The week's best parenting advice: May 18, 2021
Understanding the advance child tax credit, a better way to approach masks for kids, and more
What to know about the advance child tax credit
President Biden announced Monday that eligible parents will soon start getting monthly deposits into their bank accounts, thanks to the advance child tax credit that's part of Biden's $1.9 trillion American Rescue Plan. Payments will come to $300 per month for each child age 6 and under; $250 for kids ages 6 to 17. The money should land in bank accounts on the 15th of each month, with the exception of holidays and weekends, starting in July. Who is eligible? Single parents who make $75,000 or under, heads of households earning up to $112,500, and joint filers who make up to $150,000 a year, CNN reports. This covers about 90 percent of the children in the U.S. and "is expected to cut child poverty nearly in half," CNN reports. Biden also urged Congress to pass the American Families Plan, which would continue the payments through 2025.
Are America's mask mandates too strict for little kids?
The CDC last week announced that fully-vaccinated Americans could mostly stop masking and resume pre-pandemic activities. But what does this mean for families with young children? As David Leonhardt notes at The New York Times, immunized parents may be protected, but "children under 12 seem to be months away from being vaccinated." Bonnie Kristian at The Week notes that America's mask rules for young kids are uniquely draconian — for example, the cutoff for mask mandates at American airports and on U.S. airlines is age two. She argues that kids under age 12 should be exempt from all mask mandates, "which is exactly what the World Health Organization (WHO) recommends. For this demographic, pandemic risks are very low." If that's too much to ask, "make kindergarten the cutoff," she says. "A child too young to go to school is too young to wear a mask."
Breast is best?
A recent study found "alarming" levels of toxic chemicals in American women's breast milk, and the researchers say the findings are "cause for concern," The Guardian reports. The study looked for "per and polyfluoroalkyl substances" — PFAS for short — which are compounds used in various kinds of packaging, clothing, and coating. These compounds have been linked to health problems including cancer, thyroid disease, and birth defects, The Guardian reports. So what are they doing in breast milk? PFAS don't break down naturally and therefore actually build up in humans. The levels discovered were shocking: While the Department of Health and Human Services recommends no more than 14 parts per trillion (ppt) in kids' drinking water, the study found PFAS levels in breast milk ranging from 50ppt to nearly 2,000ppt. The sample size was small, and it's not clear how exactly PFAS affect newborns, but the authors suggest pregnant women and mothers try to avoid greaseproof carryout food packaging, fabric protectors and waterproof clothing, and non-stick cooking tools, The Guardian reports.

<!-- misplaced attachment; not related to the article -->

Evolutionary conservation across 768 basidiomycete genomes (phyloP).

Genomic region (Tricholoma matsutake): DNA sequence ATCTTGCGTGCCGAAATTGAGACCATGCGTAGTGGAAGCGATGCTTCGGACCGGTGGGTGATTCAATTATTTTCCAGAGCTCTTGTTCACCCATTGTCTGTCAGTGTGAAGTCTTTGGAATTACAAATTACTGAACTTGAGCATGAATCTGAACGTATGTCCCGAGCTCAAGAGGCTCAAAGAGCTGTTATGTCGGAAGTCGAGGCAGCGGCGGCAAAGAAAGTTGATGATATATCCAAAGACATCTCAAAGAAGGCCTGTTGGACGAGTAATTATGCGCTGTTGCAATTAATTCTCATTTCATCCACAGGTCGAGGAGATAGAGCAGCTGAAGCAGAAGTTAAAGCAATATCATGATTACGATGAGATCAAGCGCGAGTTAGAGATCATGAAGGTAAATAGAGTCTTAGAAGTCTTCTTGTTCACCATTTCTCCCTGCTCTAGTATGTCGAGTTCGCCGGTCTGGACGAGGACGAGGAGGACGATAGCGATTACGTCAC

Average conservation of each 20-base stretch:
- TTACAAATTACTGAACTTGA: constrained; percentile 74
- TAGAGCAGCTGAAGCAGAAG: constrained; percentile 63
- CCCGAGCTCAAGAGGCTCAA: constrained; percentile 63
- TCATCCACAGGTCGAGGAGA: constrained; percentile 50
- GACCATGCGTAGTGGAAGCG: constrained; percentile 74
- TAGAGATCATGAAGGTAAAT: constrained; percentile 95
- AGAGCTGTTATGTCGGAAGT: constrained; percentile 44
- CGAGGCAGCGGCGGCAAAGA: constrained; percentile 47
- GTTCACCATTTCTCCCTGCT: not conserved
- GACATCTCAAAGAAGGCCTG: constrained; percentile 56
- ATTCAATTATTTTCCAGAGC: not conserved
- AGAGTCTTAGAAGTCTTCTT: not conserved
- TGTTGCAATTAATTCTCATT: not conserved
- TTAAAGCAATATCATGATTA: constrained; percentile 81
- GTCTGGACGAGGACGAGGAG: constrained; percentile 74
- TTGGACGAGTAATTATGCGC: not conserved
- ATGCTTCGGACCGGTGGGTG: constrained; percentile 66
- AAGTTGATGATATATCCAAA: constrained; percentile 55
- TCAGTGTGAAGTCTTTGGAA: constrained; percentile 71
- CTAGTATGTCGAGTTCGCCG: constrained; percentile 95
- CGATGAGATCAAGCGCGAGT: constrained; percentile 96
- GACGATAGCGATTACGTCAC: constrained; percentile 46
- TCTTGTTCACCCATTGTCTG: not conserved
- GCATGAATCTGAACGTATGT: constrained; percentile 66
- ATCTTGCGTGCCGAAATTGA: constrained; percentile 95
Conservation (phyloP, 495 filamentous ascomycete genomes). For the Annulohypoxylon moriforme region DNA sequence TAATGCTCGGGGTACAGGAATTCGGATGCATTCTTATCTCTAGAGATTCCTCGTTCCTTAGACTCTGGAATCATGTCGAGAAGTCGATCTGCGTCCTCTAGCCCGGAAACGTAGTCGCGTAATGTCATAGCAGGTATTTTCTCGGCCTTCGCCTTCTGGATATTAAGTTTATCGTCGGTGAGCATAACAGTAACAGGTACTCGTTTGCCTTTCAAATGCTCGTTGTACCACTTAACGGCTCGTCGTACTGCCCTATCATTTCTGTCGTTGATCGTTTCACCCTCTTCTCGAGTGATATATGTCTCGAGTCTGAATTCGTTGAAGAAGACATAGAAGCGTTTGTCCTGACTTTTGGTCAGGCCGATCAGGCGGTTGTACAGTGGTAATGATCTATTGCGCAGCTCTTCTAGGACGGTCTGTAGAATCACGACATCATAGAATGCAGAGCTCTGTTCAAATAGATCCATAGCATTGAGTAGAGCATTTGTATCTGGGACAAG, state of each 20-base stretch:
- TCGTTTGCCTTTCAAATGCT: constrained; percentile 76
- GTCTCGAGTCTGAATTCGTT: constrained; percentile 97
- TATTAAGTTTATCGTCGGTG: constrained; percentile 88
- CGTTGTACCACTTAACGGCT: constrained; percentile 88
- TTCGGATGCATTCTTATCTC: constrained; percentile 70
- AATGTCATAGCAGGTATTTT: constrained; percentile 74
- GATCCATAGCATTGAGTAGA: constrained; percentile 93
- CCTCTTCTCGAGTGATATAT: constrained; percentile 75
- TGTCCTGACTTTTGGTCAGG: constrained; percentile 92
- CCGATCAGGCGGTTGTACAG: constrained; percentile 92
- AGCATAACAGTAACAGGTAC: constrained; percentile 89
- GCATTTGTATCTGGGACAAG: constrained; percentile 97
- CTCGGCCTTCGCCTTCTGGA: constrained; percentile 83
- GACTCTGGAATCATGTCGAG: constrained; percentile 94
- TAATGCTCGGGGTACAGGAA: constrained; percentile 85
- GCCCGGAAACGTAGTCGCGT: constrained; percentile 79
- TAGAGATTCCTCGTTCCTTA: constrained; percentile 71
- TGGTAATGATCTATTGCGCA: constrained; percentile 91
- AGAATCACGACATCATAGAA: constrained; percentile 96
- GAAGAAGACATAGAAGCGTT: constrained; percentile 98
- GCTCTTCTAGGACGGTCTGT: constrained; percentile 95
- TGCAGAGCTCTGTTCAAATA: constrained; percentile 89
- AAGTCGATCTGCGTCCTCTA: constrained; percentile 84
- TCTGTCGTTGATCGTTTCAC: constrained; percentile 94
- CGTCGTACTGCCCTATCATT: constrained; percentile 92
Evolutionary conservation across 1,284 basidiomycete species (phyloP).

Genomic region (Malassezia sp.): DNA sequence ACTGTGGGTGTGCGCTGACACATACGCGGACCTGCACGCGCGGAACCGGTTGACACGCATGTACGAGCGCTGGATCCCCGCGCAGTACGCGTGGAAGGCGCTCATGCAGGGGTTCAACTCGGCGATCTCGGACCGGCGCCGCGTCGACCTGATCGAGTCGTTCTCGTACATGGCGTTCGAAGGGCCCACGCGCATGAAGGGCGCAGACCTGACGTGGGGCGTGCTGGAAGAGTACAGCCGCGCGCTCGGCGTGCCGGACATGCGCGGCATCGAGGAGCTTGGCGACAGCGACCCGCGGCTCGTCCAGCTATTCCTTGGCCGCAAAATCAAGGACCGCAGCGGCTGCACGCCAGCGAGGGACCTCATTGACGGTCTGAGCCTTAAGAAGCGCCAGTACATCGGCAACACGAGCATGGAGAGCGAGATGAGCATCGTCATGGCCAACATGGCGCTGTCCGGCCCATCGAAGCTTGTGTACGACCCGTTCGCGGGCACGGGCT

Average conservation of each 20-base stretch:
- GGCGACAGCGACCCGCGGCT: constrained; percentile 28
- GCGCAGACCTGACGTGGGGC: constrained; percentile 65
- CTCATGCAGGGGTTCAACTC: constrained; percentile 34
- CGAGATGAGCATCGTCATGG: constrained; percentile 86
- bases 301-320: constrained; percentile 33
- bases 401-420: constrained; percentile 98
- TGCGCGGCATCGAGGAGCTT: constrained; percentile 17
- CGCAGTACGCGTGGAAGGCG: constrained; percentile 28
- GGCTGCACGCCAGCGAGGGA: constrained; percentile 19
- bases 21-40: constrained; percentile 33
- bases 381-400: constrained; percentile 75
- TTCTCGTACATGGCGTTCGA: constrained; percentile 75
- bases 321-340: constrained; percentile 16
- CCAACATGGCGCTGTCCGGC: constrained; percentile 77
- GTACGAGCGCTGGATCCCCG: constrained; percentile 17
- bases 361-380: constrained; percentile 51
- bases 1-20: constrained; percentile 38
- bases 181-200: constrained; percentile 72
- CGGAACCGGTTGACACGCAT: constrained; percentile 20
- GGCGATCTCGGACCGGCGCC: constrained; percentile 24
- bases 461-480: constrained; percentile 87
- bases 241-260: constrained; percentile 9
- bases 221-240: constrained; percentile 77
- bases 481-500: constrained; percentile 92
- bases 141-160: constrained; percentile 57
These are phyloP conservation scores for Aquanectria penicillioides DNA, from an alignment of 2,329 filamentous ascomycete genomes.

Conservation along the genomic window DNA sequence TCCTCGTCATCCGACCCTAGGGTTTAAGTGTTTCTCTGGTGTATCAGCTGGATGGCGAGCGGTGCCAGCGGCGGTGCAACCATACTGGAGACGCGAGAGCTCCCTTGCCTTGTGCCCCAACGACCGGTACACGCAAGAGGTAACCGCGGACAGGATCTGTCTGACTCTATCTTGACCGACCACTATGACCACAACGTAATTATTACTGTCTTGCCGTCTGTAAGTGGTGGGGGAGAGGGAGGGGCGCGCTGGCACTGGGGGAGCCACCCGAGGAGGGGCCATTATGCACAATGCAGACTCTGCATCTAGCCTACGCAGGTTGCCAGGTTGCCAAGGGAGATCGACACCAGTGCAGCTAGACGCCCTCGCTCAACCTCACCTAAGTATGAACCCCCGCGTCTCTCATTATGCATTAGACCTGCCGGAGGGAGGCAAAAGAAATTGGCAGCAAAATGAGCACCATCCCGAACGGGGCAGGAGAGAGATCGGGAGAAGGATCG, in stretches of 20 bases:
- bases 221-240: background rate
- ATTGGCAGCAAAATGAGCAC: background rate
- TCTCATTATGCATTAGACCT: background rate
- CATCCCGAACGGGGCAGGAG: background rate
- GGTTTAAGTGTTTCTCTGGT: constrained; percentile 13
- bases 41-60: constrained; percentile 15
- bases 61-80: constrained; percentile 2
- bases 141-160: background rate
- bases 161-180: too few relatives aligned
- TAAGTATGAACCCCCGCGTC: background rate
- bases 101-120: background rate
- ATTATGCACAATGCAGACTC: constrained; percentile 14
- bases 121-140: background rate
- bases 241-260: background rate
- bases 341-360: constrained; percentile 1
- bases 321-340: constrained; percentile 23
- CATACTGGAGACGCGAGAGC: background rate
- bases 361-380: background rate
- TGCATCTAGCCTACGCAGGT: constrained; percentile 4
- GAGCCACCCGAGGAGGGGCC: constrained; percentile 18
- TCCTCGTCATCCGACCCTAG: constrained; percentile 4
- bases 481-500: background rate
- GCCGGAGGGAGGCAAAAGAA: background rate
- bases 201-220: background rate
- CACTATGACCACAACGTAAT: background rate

How to have the 'gun talk'
Guns are extremely common in the U.S. Forty-four percent of Americans live in a gun household, according to Pew. Even if you don't own a gun yourself, your children will, at some point, be in a house where one is present. That's why it's important to have what Patrick Hayes at Lifehacker calls the "gun talk" with other parents. Key questions might include: "Do you have loaded guns in your home?" "Is ammunition stored separately?" "Do you use child-resistant locks?" Asking these kinds of questions might feel awkward at first, or even confrontational, but research shows "gun owners and non-gun owners actually have more closely aligned views than you might expect when it comes to things like gun safety and regulation," writes Hayes. And the consequences of not asking could be deadly: It's not uncommon for a firearm to be kept loaded, and data suggests as many as 40 percent of gun owners may not be securing their firearms properly, Hayes reports. "The topic is vital to protecting children and shouldn't be taboo among parents."
The valuable lessons of conflict
It never feels good to yell at the kids in a moment of frustration. Inevitably, when the moment passes, parents feel guilt and shame for verbally lashing out. But Emily Edlynn at The Washington Post recommends parents cut themselves some slack. Yelling happens, she says, and it's unrealistic to expect yourself never to snap. In fact, "a regrettable moment can become an opportunity to model positive conflict-resolution behaviors." Conflict within the family "serves important developmental functions," but only if the conflict is resolved and repaired. "If we can admit to our child that we were frustrated and that we feel badly about yelling, this allows for the diffusion of the negative emotion — and for the all-important hug to close out the interaction with warmth," Edlynn says.